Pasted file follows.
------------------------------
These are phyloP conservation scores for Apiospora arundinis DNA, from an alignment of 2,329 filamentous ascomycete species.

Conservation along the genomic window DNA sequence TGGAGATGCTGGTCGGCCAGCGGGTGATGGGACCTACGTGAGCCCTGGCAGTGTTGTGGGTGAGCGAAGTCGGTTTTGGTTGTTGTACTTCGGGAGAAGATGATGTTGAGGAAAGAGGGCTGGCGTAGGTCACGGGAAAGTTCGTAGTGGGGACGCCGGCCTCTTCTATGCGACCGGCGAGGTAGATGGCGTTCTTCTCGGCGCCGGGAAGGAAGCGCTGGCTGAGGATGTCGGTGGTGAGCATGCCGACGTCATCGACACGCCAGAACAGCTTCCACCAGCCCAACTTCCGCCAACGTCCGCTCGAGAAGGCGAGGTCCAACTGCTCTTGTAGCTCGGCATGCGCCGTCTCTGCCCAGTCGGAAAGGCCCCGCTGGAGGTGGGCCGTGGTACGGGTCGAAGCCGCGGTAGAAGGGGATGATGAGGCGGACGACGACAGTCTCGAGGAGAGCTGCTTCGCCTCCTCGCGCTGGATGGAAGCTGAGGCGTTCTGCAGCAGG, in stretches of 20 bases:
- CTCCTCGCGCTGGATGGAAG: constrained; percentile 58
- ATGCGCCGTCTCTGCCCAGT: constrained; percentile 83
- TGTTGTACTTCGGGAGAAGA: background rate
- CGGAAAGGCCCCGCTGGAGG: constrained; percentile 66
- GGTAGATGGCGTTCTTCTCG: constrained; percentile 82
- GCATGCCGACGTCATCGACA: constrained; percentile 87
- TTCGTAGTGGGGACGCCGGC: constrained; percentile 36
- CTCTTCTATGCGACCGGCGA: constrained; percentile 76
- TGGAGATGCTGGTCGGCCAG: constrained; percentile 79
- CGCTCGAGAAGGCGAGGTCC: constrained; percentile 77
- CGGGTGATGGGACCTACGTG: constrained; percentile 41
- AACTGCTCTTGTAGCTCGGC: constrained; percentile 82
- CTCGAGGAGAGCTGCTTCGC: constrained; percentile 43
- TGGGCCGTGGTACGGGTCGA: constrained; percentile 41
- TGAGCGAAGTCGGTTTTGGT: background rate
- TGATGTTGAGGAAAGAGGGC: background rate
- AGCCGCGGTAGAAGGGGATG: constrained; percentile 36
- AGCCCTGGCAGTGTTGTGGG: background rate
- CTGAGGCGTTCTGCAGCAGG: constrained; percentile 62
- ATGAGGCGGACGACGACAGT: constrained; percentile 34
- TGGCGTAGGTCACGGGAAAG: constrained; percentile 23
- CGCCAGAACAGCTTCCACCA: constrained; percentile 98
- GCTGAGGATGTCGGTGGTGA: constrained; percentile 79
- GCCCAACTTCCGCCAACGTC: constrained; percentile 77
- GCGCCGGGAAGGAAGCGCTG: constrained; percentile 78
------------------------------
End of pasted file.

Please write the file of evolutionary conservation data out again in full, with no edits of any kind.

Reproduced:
These are phyloP conservation scores for Apiospora arundinis DNA, from an alignment of 2,329 filamentous ascomycete species.

Conservation along the genomic window DNA sequence TGGAGATGCTGGTCGGCCAGCGGGTGATGGGACCTACGTGAGCCCTGGCAGTGTTGTGGGTGAGCGAAGTCGGTTTTGGTTGTTGTACTTCGGGAGAAGATGATGTTGAGGAAAGAGGGCTGGCGTAGGTCACGGGAAAGTTCGTAGTGGGGACGCCGGCCTCTTCTATGCGACCGGCGAGGTAGATGGCGTTCTTCTCGGCGCCGGGAAGGAAGCGCTGGCTGAGGATGTCGGTGGTGAGCATGCCGACGTCATCGACACGCCAGAACAGCTTCCACCAGCCCAACTTCCGCCAACGTCCGCTCGAGAAGGCGAGGTCCAACTGCTCTTGTAGCTCGGCATGCGCCGTCTCTGCCCAGTCGGAAAGGCCCCGCTGGAGGTGGGCCGTGGTACGGGTCGAAGCCGCGGTAGAAGGGGATGATGAGGCGGACGACGACAGTCTCGAGGAGAGCTGCTTCGCCTCCTCGCGCTGGATGGAAGCTGAGGCGTTCTGCAGCAGG, in stretches of 20 bases:
- CTCCTCGCGCTGGATGGAAG: constrained; percentile 58
- ATGCGCCGTCTCTGCCCAGT: constrained; percentile 83
- TGTTGTACTTCGGGAGAAGA: background rate
- CGGAAAGGCCCCGCTGGAGG: constrained; percentile 66
- GGTAGATGGCGTTCTTCTCG: constrained; percentile 82
- GCATGCCGACGTCATCGACA: constrained; percentile 87
- TTCGTAGTGGGGACGCCGGC: constrained; percentile 36
- CTCTTCTATGCGACCGGCGA: constrained; percentile 76
- TGGAGATGCTGGTCGGCCAG: constrained; percentile 79
- CGCTCGAGAAGGCGAGGTCC: constrained; percentile 77
- CGGGTGATGGGACCTACGTG: constrained; percentile 41
- AACTGCTCTTGTAGCTCGGC: constrained; percentile 82
- CTCGAGGAGAGCTGCTTCGC: constrained; percentile 43
- TGGGCCGTGGTACGGGTCGA: constrained; percentile 41
- TGAGCGAAGTCGGTTTTGGT: background rate
- TGATGTTGAGGAAAGAGGGC: background rate
- AGCCGCGGTAGAAGGGGATG: constrained; percentile 36
- AGCCCTGGCAGTGTTGTGGG: background rate
- CTGAGGCGTTCTGCAGCAGG: constrained; percentile 62
- ATGAGGCGGACGACGACAGT: constrained; percentile 34
- TGGCGTAGGTCACGGGAAAG: constrained; percentile 23
- CGCCAGAACAGCTTCCACCA: constrained; percentile 98
- GCTGAGGATGTCGGTGGTGA: constrained; percentile 79
- GCCCAACTTCCGCCAACGTC: constrained; percentile 77
- GCGCCGGGAAGGAAGCGCTG: constrained; percentile 78